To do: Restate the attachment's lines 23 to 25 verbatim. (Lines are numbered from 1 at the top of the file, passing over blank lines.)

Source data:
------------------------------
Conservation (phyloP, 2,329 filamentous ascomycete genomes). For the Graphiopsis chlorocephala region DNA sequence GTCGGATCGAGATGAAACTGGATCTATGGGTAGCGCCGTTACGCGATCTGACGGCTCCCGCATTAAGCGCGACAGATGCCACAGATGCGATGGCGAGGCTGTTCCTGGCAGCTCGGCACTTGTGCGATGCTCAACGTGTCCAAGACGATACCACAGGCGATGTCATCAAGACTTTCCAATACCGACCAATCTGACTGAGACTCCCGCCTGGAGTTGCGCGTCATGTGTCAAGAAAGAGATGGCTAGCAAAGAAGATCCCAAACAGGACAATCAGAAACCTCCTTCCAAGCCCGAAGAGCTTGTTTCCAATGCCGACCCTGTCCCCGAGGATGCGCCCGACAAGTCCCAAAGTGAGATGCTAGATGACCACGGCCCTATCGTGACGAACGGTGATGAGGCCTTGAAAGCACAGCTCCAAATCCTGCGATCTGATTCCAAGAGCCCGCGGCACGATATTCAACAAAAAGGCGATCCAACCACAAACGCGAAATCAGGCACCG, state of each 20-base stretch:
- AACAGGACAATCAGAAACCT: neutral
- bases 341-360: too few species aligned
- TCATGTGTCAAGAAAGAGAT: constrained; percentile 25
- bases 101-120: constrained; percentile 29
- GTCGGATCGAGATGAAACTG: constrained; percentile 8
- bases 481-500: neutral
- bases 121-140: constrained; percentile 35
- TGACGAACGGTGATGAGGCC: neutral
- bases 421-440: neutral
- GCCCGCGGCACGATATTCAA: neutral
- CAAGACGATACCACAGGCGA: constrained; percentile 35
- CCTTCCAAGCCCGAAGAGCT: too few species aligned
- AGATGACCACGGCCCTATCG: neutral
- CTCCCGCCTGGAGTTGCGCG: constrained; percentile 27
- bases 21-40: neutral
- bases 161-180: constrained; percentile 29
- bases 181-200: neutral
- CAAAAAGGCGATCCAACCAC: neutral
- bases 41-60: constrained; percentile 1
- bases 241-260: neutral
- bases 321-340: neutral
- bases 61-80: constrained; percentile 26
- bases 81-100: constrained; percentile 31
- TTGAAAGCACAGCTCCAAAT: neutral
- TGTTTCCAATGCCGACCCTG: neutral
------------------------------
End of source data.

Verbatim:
- bases 61-80: constrained; percentile 26
- bases 81-100: constrained; percentile 31
- TTGAAAGCACAGCTCCAAAT: neutral